EAST CORK: Whitegate Boil Water Notice still in place, but Irish Water working to fix

28 February 2020
By Mary Bermingham
mary@TheCork.ie

Irish Water and Cork County Council are progressing with works to restore normal production at the Kilva Water Treatment plant and lift the Boil Water Notice currently in place for the Whitegate Regional Water Supply.

The notice was put in place due to an issue with the filtration process as a result of burst pipework at the treatment plant. This was a mechanical malfunction, and is separate from the water treatment issue which led to Boil Water Notices being issued for the supply on previous occasions.

These mechanical repairs have now been substantially completed and testing is now underway to ensure that the systems can be brought back into operation safely. Further testing will be needed over the coming days to confirm that the the treatment process is working correctly before normal water production can be restored. We will continue to consult with the HSE with a view to lifting the Boil Water Notice as soon as it is safe to do so.
Neil Smyth, Irish Water Operations Lead said, “We expect to be in a position to review the situation again next week. Subject to results of the ongoing testing we will then consult further with the HSE with a view to lifting the Boil Water Notice.

“We recognise that this is a major inconvenience to the community and local businesses and would like to assure everyone that we are working as a matter of priority to complete this process and restore a normal water supply as quickly as possible.

“In the meantime, all customers of this supply are reminded to boil water before use until further notice. A population of approximately 6,500 as well as businesses are affected.”

A detailed digital map of the properties affected by the Boil Water Notice is available on our website www.water.ie.

Water must be boiled for:
• Drinking
• Drinks made with water
• Preparation of salads and similar foods, which are not cooked prior to eating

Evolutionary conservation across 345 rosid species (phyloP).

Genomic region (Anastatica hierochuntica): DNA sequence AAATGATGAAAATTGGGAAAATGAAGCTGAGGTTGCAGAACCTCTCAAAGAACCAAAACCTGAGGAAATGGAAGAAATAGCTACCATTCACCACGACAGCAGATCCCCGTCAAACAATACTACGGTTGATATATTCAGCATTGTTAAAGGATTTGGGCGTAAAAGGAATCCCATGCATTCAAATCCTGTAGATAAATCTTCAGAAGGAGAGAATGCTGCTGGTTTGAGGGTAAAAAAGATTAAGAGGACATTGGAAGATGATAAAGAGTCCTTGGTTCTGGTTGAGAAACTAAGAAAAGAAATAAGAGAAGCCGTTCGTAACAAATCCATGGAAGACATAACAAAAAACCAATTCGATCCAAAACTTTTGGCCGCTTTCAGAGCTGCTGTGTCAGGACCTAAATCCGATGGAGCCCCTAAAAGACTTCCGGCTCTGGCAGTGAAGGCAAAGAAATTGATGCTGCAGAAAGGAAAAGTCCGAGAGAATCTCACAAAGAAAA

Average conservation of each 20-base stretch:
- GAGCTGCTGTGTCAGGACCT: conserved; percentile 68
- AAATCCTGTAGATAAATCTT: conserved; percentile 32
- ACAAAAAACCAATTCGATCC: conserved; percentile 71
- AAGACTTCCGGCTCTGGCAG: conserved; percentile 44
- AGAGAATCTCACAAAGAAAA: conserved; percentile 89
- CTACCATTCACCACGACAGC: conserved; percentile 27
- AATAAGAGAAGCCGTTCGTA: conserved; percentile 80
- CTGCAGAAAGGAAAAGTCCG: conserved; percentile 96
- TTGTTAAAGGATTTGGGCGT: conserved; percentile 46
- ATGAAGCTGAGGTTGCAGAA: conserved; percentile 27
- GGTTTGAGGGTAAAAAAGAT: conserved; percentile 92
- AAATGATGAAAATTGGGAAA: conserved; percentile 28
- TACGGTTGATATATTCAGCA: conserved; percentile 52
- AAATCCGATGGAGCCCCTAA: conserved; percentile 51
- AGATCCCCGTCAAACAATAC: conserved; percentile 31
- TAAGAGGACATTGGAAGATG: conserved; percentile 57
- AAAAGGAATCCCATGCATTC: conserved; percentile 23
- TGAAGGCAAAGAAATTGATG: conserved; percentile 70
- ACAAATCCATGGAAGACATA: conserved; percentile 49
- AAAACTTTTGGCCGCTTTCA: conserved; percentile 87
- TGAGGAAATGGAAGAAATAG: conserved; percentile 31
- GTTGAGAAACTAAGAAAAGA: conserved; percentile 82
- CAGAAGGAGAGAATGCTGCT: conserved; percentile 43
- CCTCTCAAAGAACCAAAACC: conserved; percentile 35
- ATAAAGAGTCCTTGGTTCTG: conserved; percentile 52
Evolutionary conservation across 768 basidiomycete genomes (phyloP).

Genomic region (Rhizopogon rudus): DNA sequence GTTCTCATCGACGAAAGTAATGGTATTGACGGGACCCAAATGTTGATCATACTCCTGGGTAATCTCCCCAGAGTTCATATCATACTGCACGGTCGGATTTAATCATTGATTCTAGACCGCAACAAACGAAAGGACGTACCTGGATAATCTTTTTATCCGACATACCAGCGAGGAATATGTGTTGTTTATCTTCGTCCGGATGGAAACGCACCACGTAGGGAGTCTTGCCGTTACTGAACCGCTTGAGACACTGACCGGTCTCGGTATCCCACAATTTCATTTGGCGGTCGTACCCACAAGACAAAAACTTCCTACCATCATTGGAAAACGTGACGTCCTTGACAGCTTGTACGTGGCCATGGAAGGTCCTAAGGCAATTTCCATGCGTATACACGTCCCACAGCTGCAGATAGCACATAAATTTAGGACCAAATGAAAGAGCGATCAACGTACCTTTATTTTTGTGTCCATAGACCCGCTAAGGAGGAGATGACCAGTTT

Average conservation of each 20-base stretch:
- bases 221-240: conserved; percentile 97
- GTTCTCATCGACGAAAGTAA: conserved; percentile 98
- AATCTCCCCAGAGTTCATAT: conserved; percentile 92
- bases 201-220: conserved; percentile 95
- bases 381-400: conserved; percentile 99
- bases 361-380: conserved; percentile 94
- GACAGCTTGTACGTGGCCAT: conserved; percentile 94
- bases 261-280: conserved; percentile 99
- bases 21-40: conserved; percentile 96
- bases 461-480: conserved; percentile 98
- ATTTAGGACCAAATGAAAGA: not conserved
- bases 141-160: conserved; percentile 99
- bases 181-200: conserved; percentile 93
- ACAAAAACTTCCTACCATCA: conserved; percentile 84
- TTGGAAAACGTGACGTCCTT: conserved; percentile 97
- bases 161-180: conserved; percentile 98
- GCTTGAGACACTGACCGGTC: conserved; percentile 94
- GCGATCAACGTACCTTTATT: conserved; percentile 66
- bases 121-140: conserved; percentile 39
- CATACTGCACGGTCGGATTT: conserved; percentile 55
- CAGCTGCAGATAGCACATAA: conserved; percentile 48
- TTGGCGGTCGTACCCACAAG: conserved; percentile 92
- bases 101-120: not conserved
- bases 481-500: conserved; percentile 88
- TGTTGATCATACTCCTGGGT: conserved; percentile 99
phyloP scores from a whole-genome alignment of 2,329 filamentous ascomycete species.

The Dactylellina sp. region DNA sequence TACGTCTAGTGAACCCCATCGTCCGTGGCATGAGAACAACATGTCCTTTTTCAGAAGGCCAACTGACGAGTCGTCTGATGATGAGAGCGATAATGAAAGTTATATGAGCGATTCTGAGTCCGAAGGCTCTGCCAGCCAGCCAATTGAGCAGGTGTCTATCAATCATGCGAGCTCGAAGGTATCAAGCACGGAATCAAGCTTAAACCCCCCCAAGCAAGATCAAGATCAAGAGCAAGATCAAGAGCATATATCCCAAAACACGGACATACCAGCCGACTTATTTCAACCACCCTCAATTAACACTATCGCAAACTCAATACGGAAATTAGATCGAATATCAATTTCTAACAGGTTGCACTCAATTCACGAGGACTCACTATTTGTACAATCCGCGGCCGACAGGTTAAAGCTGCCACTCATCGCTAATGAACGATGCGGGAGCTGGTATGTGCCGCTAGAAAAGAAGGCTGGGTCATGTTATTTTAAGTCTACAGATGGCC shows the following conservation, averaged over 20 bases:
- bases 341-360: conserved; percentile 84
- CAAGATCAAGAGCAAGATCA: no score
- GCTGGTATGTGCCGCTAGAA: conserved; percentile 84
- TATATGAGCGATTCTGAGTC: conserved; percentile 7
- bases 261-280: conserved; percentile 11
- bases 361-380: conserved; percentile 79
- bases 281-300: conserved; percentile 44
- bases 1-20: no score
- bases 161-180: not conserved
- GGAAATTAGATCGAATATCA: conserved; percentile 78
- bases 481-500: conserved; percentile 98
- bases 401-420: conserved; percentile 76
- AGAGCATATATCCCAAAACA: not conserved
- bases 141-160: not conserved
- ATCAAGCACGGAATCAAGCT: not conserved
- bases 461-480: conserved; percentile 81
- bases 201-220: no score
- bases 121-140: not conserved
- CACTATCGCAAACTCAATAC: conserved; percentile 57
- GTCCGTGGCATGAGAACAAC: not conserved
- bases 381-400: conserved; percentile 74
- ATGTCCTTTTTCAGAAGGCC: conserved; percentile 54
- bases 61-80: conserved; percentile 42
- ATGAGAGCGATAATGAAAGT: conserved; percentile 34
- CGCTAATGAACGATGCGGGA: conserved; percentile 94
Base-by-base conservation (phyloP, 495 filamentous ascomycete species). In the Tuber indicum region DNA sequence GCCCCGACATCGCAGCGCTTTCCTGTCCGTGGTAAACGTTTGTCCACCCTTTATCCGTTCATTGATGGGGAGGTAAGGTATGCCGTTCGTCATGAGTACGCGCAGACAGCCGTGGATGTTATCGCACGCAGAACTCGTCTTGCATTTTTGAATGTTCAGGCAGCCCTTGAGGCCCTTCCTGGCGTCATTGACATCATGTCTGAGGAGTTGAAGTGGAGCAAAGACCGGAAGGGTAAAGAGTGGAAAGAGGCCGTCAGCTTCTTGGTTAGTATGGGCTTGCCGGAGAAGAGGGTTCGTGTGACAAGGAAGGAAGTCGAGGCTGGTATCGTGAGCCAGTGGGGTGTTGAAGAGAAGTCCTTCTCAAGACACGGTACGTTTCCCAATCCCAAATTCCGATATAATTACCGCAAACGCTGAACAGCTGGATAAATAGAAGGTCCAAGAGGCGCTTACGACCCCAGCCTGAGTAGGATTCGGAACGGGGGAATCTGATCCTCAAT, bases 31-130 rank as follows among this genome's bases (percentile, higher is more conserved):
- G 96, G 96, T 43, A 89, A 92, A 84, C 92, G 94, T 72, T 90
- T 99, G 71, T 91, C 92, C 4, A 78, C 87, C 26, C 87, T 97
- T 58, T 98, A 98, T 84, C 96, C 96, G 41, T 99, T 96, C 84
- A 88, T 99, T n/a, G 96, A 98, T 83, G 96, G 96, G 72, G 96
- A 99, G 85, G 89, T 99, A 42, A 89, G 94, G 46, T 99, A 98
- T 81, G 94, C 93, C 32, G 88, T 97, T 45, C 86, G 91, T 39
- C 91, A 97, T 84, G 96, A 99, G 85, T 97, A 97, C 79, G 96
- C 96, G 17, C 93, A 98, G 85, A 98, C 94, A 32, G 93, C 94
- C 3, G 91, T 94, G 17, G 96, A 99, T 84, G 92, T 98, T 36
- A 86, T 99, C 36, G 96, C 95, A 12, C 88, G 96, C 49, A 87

• Brushing of teeth
• Making of ice – discard ice cubes in fridges and freezers and filtered water in fridges. Make ice from cooled boiled water.

What actions should be taken:
• Use water prepared for drinking when preparing foods that will not be cooked (e.g. washing salads)
• Water can be used for personal hygiene, bathing and flushing of toilets but not for brushing teeth or gargling
• Boil water by bringing to a vigorous, rolling boil (e.g. with an automatic kettle) and allow to cool. Cover and store in a refrigerator or cold place. Water from the hot tap is not safe to drink. Domestic water filters will not render water safe to drink
• Caution should be taken when bathing children to ensure that they do not swallow the bathing water
• Prepare infant feeds with water that has been brought to the boil once and cooled. Do not use water that has been re-boiled several times. If bottled water is used for the preparation of infant feeds it should be boiled once and cooled. If you are using bottled water for preparing baby food, be aware that some natural mineral water may have high sodium content. The legal limit for sodium in drinking water is 200mg per litre. Check the label on the bottled water to make sure the sodium or `Na’ is not greater than 200mg per litre. If it is, then it is advisable to use a different type of bottled water. If no other water is available, then use this water for as short a time as possible. It is important to keep babies hydrated.

Great care should be taken with boiled water to avoid burns and scalds as accidents can easily happen, especially with children.

Additional information and advice is available at Boil Water Notices or by calling Irish Water’s 24-hour customer care line at 1850 278 278. Updates are available at Water Supply Updates

You must be logged in to post a comment Login